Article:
As far as I know, Batavia does not have full day kindergarten. That will likely come up, however, especially if Geneva approves it.. I hope Geneva resists the push for full day kindergarten. The research on early childhood education, including Head Start, has shown that any academic advantages a chld may have from these programs disappear by the 5th grade (and more often, earlier), leaving NO lasting benefits. In fact, the only lasting effects are negative behaviors, including aggression and disobedience. The research is easy to find. Here is a good summary: http://www.eagleforum.org/educate/2008/nov08/all-day-kindergarten.html . You will not find ANY research that shows long-term advantages from pre-K and full day kindergarten. Young children benefit most from time at home with a parent. Full day kindergarten is taxpayer subsidized daycare that should be avoided for the benefit of the children.
No more taxes January 14, 2014 at 08:57 AM
Sylvia the reason kids regress is that the teachers teach down to the lowest kid and any advantage is lost when they go from full day daycare to a short 2.5 hours of kindergarten. That said St. Charles has parents pay and it is optional. Not sure why Geneva isn't doing that or if that is still under consideration. The best time to learn is when the brain can soak all the info up. What we should do is offer a second language early and take it out of the high school when it is too late.
Sylvia Keppel January 14, 2014 at 02:05 PM
No more taxes, if you read the research, it is not going from daycare to half day kindergarten that is the problem. The studies show that Head Start and full day kindergarten students show academic advantages that quickly disappear, often by the end of 1st grade, definitely by the end of 5th grade. There are NO long-term advantages to extra schooling for young children. In fact, there are disadvantages in their social/emotional outcomes that don't disappear when you take children out of their homes and put them into institutionalized settings at a young age. Young children do indeed learn quickly, but formal, structured classroom settings are often too much for them to handle. It seems the reason why Batavia does not offer full day kindergarten through the schools, but has an after school "enrichment" program through the Park District (with tuition paid by parents), is that the issue was raised of the constitutionality of charging for the extra half day by the school (free education is constitutionally guaranteed). Rather than deal with the headache of legal wrangling, they worked out a program with the Park District.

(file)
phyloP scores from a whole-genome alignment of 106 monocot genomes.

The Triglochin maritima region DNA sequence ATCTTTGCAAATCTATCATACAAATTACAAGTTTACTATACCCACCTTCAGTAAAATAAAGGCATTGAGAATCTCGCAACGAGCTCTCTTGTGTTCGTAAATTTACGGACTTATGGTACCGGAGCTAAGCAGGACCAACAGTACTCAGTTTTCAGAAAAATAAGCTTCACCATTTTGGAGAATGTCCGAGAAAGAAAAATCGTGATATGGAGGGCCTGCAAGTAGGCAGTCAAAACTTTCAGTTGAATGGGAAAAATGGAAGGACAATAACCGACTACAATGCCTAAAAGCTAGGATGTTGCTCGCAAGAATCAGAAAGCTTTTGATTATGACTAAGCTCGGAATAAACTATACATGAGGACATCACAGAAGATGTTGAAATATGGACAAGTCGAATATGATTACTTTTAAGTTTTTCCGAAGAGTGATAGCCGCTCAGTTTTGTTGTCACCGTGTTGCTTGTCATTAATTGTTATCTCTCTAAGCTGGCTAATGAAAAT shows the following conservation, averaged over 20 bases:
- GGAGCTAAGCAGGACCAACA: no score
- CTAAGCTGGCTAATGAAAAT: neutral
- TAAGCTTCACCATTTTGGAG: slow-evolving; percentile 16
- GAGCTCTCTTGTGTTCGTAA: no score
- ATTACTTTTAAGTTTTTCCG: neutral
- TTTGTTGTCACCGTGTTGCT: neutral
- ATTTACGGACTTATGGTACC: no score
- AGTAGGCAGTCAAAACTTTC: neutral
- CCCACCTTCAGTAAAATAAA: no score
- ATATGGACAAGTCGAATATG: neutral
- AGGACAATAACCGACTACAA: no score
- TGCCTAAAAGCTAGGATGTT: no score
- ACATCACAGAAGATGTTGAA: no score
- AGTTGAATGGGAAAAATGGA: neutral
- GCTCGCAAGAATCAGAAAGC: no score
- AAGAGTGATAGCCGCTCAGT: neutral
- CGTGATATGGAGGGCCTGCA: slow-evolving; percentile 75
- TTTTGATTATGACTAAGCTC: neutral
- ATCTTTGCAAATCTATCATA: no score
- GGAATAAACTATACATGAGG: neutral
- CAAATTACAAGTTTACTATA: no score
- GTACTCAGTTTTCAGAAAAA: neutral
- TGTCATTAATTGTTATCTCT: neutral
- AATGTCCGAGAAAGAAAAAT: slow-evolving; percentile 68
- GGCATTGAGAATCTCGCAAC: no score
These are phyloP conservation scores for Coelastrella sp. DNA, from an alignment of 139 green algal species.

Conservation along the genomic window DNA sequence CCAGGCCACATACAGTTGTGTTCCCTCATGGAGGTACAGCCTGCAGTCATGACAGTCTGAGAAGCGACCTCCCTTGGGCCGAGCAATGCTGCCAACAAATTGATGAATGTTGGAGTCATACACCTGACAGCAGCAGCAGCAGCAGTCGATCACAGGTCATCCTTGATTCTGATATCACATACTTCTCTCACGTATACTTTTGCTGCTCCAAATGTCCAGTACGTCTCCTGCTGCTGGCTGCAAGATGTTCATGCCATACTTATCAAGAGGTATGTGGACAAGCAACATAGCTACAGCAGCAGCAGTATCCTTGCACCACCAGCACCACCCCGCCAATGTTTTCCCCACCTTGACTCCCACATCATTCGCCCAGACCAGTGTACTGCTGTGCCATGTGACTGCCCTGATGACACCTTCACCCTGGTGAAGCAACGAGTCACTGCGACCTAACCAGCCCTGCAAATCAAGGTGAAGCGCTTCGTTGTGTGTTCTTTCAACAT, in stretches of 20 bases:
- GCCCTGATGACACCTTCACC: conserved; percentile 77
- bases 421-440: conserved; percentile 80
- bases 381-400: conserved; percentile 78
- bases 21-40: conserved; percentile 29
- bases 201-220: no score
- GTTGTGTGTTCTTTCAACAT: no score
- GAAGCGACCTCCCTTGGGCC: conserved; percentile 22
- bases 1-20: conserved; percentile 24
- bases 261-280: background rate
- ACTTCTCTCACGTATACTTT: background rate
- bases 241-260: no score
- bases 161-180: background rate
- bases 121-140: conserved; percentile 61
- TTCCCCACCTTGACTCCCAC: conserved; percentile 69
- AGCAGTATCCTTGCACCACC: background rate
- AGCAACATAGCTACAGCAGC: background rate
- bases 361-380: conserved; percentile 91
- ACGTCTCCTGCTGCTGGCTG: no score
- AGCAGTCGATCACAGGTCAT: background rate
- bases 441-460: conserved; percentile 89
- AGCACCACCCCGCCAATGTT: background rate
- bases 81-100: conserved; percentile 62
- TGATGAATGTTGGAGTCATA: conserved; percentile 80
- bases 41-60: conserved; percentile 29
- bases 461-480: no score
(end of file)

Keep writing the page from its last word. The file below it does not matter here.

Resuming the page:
George January 14, 2014 at 04:23 PM